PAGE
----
First Part The
locals call it the Madwomans House, whilst Rebecca, my sister
called it Noddfa, which is Welsh for refuge, but now it
is known as the House of Memories, and it is a museum where my
sisters most intimate memories are on display for everyone to see.
surprised the house was open, the country being in the middle of an invasion,
and the dead being cleared off the streets every night, but there it was, in
the Prestwich area of North Manchester where my older sister had lived the last
few years of her life. During her lifetime I had only visited occasionally;
once a year at most, I was still in London and had my own life, whilst my
parents disapproved of my sister; unmarried, dissolute and ignoring her
heritage, so it was all rather difficult, and perhaps I was envious of her, my
sister who had had so many adventures whilst I had stayed at home teaching
children in the East End. But she, like the rest of my family, is dead, and I
am on the run, and I miss her.
is a little shop where the vestibule used to be, and in it sits a woman on duty
who looks to be about sixty, the same age as me. She gives me a sheet of
paper about the house and as I am probably the first visitor today or even this
week, she talks to me but without looking at my face.
It is a beautiful house with
frescoes in every room; she was painting her whole history on the walls of this
house. She regarded it as her great work of art. The woman talked
as if she had known Rebecca personally, she lived all on her own until
she died of pneumonia, but she left this legacy, which we have preserved.
I nod, as if it is all new to me, the woman looks grey and underfed, and
she has the inevitable uniform as anyone with even the slightest status has to
house smells of potpourri and the womans perfume, whereas I remember the
smell of paint and cooking. I glance round at the shop; a few postcards and
even a small book about the house and my sister, written by an art historian
from Manchester University (now temporarily closed).
She was Jewish I am afraid, but we
dont talk about that of course, and if you see pictures of her she
doesnt look it. Well not to speak of. And the woman coughs in
a genteel manner, as if there is something nasty in her throat.
glare at her, although that was rather foolish as there is a good chance she
will report me, which is the last thing I need, and so without another word I
walk in to re-visit the house where my sister found refuge and, for a little
sister lay in the bath and sang the words of a madman, a song by that English
composer Tobias Bennet whose dark, phantastical songs were becoming popular
once again in 1920 three hundred years or so after they were
Thine heart is gone/ The raven
with blood on it claws/ Has left me undone.
sang loudly and with passion, her voice rising out of the window and into the
Manchester streets beyond. She was forty-three but looked ten years younger. An
adventurous lifestyle and an inquisitive mind had kept her young in body and
wall above the bath was one of her frescoes; the island of Capri that she had
visited many years ago; there was the clear blue sea and the cliffs rising up
covered in verdant life. She had remembered it without effort and painted it
onto the walls from memory, in fact it had been the first room that she had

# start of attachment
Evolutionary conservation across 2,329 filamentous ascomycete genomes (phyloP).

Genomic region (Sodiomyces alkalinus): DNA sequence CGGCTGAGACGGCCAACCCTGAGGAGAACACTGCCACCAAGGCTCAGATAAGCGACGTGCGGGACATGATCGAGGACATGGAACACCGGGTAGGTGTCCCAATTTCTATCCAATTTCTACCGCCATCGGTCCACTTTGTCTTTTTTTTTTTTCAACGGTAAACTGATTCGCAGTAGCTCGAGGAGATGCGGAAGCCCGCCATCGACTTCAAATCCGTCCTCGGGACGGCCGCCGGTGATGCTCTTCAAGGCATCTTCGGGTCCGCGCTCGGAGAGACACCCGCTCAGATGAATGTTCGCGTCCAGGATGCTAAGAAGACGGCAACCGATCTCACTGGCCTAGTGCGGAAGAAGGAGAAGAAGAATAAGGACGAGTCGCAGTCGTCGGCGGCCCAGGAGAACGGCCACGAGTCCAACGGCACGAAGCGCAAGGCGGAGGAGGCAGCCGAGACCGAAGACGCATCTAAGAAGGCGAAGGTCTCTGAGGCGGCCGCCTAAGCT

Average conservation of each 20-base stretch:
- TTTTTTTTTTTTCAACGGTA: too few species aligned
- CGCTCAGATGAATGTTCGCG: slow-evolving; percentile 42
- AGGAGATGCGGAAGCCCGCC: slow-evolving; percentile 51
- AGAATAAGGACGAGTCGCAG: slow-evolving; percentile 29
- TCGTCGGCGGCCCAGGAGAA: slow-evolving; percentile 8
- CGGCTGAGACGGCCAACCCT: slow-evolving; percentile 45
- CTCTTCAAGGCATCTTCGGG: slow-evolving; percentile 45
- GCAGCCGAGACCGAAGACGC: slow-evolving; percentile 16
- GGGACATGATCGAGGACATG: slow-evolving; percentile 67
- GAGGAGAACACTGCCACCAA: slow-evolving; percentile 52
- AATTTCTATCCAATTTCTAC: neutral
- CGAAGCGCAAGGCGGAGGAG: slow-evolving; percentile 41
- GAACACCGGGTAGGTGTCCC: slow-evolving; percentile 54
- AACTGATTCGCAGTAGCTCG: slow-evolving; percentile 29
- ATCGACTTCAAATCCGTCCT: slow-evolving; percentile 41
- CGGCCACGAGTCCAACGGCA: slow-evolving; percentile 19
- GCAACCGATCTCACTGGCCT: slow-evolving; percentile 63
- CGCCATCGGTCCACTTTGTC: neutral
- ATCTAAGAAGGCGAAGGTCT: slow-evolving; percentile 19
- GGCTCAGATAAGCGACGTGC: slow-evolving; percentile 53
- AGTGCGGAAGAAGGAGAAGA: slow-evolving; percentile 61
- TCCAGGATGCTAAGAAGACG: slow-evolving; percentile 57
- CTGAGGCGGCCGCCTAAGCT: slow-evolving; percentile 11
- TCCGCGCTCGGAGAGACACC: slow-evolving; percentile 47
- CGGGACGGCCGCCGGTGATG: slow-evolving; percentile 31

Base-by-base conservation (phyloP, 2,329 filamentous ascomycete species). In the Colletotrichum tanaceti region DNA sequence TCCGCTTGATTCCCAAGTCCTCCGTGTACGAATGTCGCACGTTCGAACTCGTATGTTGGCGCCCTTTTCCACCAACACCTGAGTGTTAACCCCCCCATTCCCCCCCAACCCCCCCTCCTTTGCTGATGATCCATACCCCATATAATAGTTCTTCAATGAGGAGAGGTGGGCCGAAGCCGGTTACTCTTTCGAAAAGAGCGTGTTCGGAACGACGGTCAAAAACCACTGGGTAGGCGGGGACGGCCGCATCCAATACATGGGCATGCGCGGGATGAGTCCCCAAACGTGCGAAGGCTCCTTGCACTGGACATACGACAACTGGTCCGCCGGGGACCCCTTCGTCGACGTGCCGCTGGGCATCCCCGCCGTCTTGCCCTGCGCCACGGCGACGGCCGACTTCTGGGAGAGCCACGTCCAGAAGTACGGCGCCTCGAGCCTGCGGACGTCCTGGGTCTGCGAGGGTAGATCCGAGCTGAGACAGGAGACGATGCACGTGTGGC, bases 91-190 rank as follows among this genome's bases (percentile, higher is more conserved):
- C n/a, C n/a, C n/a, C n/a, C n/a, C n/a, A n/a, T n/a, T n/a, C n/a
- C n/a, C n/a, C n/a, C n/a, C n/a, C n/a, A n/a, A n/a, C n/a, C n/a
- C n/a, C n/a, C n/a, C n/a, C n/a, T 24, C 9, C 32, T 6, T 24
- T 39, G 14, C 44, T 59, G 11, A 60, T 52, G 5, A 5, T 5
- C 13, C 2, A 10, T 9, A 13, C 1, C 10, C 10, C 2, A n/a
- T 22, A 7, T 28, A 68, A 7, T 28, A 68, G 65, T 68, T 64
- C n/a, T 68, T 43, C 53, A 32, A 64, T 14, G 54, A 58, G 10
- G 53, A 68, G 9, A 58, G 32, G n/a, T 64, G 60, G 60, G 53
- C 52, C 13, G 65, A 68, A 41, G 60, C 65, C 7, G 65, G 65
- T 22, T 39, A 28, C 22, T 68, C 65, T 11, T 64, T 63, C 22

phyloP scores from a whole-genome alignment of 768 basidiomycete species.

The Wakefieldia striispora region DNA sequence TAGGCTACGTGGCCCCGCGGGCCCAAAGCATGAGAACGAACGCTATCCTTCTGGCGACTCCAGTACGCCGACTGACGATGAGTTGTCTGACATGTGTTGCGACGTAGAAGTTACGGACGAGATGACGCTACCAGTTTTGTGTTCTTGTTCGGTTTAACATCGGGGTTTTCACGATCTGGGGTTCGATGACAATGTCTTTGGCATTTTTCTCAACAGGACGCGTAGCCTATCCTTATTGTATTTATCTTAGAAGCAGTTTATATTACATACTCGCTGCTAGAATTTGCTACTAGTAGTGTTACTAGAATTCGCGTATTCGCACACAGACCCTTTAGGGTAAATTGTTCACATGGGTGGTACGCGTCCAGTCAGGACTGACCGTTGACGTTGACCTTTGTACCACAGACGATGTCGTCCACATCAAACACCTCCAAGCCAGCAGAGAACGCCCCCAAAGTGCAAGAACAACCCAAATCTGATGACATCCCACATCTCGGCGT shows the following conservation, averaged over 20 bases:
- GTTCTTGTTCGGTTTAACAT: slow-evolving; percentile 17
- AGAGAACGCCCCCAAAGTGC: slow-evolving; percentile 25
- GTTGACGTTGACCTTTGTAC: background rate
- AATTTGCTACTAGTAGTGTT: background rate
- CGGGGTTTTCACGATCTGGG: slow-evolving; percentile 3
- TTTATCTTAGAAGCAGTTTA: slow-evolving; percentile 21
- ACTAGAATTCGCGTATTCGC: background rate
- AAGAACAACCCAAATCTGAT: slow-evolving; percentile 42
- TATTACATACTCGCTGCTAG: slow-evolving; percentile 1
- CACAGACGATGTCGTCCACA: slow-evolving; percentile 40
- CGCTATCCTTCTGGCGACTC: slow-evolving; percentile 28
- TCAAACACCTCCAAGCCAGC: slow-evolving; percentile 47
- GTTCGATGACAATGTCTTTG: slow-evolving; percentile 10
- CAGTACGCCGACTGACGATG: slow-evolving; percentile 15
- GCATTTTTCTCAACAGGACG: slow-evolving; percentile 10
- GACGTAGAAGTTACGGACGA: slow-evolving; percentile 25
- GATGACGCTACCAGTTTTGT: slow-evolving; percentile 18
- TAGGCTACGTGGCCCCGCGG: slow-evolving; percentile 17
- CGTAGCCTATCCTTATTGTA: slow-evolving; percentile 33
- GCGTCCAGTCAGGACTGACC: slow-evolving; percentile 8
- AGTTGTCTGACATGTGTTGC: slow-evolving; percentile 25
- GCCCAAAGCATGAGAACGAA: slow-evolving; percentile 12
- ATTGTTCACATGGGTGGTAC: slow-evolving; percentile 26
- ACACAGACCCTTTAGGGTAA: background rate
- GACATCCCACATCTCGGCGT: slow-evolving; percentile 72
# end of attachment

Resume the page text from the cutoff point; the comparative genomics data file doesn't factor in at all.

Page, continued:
decorated when she bought the house and decided what she would do with
This house is my canvas she
would tell the odd friend who visited her, and she said the same to me on my
first visit. And truly it was magnificent; there were so many rooms and it must
have seemed a hopeless task but when she died there at little over ten years
later every room was covered in colour and brightness, her masterpiece was
complete, even as the world started to crumble around us, and our people became
fearful once again.
had moved to Manchester on a whim, or that is what she told us in the letter
she wrote to her family back in London. The last thing we had heard was that
she was in France firstly working in an army hospital and then in Paris
immersed in the art world, and then a letter from Manchester explaining that
she had bought a house and we were welcome to visit. And it was there that she
stayed, the longest she had remained in one place since childhood.
seemed happy, she did not know many people in the area, but she was always
self-contained and self-sufficient, and she had her art which seemed to be more
important than the lovers and friends that we heard about for a short time,
then disappeared completely. And where had she got her money from? She
claimed that she had earned it from selling her painting and generous patrons.
It made me cross that I had to earn my living whilst she had money falling into
Rebecca walked down the stair in her
robe, her mind full of the fresco she had completed a few weeks previously in
the hall upstairs, a Jewish theme; her parents sitting around the table for
Sabbath, with Rebecca and I sat with them listening to my father. Rebecca had
left her religion behind her as soon as she left home, but it was clearly still
part of her, and there was affection and love in the picture depicting her
reached the bottom of the stair there was a loud rap at the door, and there on
the door step stood a young woman, tidily dressed and with a determined look in
Hello Rebecca, she said
I am Esther and she strode past my sister into the house, my
mother wrote to you I believe, she continued whilst Rebecca shrugged in
helplessness and followed her. She had no idea who Esther was and she could not